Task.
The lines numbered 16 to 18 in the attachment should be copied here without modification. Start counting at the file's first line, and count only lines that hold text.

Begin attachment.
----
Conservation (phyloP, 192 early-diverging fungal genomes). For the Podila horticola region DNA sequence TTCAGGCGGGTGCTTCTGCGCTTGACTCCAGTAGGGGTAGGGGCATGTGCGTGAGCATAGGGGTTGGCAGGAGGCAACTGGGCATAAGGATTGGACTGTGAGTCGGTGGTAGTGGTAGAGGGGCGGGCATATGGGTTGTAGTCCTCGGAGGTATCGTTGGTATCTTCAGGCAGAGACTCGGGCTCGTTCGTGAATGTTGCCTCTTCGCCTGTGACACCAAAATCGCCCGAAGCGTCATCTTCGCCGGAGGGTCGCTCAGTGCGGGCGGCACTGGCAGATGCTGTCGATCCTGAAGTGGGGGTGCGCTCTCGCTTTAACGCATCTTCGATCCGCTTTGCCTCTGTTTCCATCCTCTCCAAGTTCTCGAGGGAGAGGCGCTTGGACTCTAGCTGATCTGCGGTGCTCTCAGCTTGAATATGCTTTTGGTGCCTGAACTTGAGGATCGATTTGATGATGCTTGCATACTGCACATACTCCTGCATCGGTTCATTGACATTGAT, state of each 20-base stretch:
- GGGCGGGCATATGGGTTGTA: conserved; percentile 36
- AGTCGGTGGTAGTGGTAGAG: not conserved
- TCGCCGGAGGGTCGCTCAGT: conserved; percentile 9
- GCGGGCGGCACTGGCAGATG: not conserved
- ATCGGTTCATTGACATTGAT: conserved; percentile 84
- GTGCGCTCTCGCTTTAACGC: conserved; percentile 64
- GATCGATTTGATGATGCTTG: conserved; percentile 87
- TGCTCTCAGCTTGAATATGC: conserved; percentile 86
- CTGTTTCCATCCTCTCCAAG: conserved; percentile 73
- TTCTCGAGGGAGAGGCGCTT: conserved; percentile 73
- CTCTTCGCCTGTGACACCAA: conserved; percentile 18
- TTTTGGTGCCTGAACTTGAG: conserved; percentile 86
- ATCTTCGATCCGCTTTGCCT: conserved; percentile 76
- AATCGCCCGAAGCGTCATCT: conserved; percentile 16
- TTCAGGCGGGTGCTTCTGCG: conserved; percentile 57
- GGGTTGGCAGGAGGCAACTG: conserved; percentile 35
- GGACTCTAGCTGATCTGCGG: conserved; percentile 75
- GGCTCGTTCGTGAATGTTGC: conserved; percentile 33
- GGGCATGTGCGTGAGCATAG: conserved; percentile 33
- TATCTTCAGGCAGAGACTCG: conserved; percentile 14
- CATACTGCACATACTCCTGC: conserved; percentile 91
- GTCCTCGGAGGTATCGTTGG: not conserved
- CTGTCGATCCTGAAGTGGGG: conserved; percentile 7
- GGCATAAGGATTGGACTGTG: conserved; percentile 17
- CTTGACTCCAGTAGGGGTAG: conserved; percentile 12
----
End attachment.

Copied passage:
- TTCAGGCGGGTGCTTCTGCG: conserved; percentile 57
- GGGTTGGCAGGAGGCAACTG: conserved; percentile 35
- GGACTCTAGCTGATCTGCGG: conserved; percentile 75